The film is directed by Haifaa Al Mansour. Patrick Seeger / picture-alliance / dpa / AP
Haifaa Al Mansour. Patrick Seeger / picture-alliance / dpa / AP

At that time in Britain, Jane Austen was “the star of the female writers and [her] books were all about the social critique and marriage and love,” says Al Mansour, who studied literature, including Frankenstein, at university.

But Mary chose a different, audacious writing style. In the film, we see her as a girl, sitting in a graveyard and writing ghost stories to scare her younger stepsisters. Born from nightmares, the loss of a child and her unbearable loneliness in the relationship with Shelley, she created one of popular culture’s most recognisable horror figures.

Her story became the novel Frankenstein or The Modern Prometheus. But getting it into print was challenging. No publisher wanted to buy a book with this kind of shocking story written by a woman, or even believed she was the author. Mary prevailed, encouraged by Shelley, whom she later married.

The novel was published in 1818 and went on to become part of popular culture. Much of that is also down to Hollywood and Boris Karloff’s towering creature which made its debut in Frankenstein in 1931. The monster then evolved into the more sympathetic, hounded version from Shelley’s novel in the film Bride of Frankenstein, released four years later.

With his flat head, neck bolts and stiff-legged gait, this is the monster that took over movie screens for decades, featured in more than 50 films and lurched into television, music, comic books and more. Originally, he was part-fallen angel victim, part furious demon, unable to overcome murderous impulses from the criminal brain he was given in the laboratory.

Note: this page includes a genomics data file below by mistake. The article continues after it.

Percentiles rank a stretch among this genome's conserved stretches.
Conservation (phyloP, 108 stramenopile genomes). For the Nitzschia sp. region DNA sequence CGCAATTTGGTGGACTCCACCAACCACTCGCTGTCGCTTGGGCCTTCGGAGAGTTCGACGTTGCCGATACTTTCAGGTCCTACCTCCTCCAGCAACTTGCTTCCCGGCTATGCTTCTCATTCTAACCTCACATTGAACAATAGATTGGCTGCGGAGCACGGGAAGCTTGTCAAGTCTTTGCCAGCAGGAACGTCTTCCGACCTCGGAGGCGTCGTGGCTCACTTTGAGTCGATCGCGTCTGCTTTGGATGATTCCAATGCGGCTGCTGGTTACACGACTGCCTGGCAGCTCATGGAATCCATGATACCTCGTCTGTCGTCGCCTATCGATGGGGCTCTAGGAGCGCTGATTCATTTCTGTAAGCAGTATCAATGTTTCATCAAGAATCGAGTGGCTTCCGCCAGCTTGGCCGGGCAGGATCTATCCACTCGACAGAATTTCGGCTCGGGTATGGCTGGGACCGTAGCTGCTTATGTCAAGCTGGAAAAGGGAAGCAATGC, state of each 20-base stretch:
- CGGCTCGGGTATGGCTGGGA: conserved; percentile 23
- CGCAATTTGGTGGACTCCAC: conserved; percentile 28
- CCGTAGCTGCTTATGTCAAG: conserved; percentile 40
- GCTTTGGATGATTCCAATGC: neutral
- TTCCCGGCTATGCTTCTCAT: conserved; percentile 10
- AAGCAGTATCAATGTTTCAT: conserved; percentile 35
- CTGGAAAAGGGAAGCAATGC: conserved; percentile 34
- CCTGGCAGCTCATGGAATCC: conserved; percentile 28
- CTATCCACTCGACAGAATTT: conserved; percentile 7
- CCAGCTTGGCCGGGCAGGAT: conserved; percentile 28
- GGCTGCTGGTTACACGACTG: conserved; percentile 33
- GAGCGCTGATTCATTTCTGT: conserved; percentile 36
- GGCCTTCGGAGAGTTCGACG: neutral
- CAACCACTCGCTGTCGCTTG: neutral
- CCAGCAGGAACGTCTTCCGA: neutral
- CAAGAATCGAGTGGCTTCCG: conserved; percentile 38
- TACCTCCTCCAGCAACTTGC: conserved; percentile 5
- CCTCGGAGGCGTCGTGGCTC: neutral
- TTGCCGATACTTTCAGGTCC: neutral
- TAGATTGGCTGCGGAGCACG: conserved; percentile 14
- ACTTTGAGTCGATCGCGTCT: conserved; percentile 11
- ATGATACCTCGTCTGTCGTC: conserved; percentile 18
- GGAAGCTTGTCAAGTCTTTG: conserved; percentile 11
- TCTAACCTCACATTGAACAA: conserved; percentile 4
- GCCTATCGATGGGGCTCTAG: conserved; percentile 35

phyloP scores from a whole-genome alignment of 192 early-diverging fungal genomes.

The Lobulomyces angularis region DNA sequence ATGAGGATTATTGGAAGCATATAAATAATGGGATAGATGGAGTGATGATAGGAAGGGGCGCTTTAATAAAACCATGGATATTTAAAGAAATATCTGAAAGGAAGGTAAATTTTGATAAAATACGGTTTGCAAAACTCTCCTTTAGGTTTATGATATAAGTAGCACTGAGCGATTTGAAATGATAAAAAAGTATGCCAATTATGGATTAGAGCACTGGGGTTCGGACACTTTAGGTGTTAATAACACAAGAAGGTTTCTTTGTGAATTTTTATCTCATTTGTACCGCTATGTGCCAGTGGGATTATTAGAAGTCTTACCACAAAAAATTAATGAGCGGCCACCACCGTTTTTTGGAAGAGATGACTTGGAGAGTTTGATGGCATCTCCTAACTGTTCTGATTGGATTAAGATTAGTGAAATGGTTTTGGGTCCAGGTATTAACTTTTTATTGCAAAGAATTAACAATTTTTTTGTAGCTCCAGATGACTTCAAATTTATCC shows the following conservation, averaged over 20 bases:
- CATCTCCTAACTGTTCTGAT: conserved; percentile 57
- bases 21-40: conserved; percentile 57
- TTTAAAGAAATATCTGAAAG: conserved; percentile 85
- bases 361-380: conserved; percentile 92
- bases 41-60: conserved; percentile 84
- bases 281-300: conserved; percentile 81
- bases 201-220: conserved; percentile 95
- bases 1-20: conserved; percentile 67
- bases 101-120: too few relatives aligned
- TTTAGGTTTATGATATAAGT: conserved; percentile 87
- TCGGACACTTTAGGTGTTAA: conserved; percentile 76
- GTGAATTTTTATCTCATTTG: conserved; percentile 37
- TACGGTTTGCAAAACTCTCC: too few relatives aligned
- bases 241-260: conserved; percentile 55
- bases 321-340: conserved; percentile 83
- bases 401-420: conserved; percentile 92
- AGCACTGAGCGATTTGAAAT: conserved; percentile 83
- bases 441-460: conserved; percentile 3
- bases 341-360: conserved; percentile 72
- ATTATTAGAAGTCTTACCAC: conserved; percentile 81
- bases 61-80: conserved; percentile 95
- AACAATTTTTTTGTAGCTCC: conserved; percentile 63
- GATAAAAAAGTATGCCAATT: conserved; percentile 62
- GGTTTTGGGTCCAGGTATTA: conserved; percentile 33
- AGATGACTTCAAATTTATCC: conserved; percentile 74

Or, he is filled with rage that the doctor who stitched him together from body parts in the hope of creating an ideal man is now repulsed by the misshapen, hulking creation.

Al Mansour’s addition to the Frankenstein canon has no monsters. Mary Shelley is a feminist film, a women’s story about Mary and her stepsister Claire Clairmont (Bel Powley), told from a female perspective and made with a large number of women in the film crew.

“I love working with women,” Al Mansour says, adding she finds they are collaborative and don’t question her authority on-set.


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“I worked in Saudi Arabia and worked in the West. The West is a little better, but you still face those people who are not willing to give authority to a woman,” she says, observing, “it’s emotionally draining every day to explain to them [men] that they have to do their job and they have to look you in the eye. But when you deal with women that’s a barrier that’s not there.”

Booth says he was drawn to the role of Shelley in part because of the feminist story. He praises Al Mansour as “a wonderful firecracker of a woman”.

“And I very much saw that Haifaa’s journey was one that was similar to Mary Wollstonecraft’s,” he says.

“I just thought, if anyone can understand what Mary was going through, and that need to tell your story in such a misogynistic environment where people didn’t think you should have a voice purely based on your sex, but to defy them like Mary defied them back then, I thought it was a perfect pairing.”

Al Mansour was only in Toronto for the weekend and has returned to Atlanta, Georgia where she is making her next film, Nappily Ever After, for streaming service Netflix.

She hopes to start filming Be Safe I Love You, next year, “a coming-home story of a female solder working in Iraq,” but much depends on funding.

And then there’s her next film to be made in Saudi Arabia – about another woman who finds her voice and chooses to use it: The Perfect Candidate is about a young female physician who runs for municipal office.

Updated: September 13, 2017 11:48 AM